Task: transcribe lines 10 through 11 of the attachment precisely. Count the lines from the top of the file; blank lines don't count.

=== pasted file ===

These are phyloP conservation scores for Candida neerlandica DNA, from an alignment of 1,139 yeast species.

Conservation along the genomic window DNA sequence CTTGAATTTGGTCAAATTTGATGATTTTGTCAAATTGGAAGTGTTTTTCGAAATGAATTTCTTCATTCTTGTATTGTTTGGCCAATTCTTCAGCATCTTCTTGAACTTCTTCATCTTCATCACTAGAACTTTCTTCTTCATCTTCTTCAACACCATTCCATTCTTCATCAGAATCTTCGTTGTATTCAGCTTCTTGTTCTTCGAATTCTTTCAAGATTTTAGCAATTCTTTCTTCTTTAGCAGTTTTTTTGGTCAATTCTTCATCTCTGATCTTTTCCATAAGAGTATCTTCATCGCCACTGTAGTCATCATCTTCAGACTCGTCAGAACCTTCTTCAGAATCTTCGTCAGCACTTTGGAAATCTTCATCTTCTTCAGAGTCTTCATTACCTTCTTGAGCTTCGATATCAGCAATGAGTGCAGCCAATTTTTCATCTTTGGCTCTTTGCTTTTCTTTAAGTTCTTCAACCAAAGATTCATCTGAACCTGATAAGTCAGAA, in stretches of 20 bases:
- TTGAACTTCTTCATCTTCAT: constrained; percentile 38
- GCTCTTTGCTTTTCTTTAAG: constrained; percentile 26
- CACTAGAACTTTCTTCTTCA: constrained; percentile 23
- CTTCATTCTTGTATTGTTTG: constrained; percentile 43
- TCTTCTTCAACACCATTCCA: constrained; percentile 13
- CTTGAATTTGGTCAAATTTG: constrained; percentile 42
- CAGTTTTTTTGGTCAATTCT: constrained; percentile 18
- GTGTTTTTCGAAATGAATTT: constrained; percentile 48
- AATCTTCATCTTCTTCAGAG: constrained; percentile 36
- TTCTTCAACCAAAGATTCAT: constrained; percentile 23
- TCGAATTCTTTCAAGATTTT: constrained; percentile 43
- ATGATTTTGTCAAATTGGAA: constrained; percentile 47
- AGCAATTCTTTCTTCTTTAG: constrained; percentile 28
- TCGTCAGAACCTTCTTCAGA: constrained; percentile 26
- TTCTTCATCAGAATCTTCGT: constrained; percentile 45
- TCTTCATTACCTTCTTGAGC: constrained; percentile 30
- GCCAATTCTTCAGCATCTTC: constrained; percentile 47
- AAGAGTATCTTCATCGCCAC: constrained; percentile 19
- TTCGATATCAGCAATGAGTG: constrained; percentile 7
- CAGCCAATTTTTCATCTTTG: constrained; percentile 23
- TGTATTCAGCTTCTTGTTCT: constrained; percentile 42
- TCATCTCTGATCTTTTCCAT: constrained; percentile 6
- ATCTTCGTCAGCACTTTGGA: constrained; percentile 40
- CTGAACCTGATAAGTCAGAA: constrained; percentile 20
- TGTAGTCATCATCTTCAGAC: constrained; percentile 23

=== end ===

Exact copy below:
- GTGTTTTTCGAAATGAATTT: constrained; percentile 48
- AATCTTCATCTTCTTCAGAG: constrained; percentile 36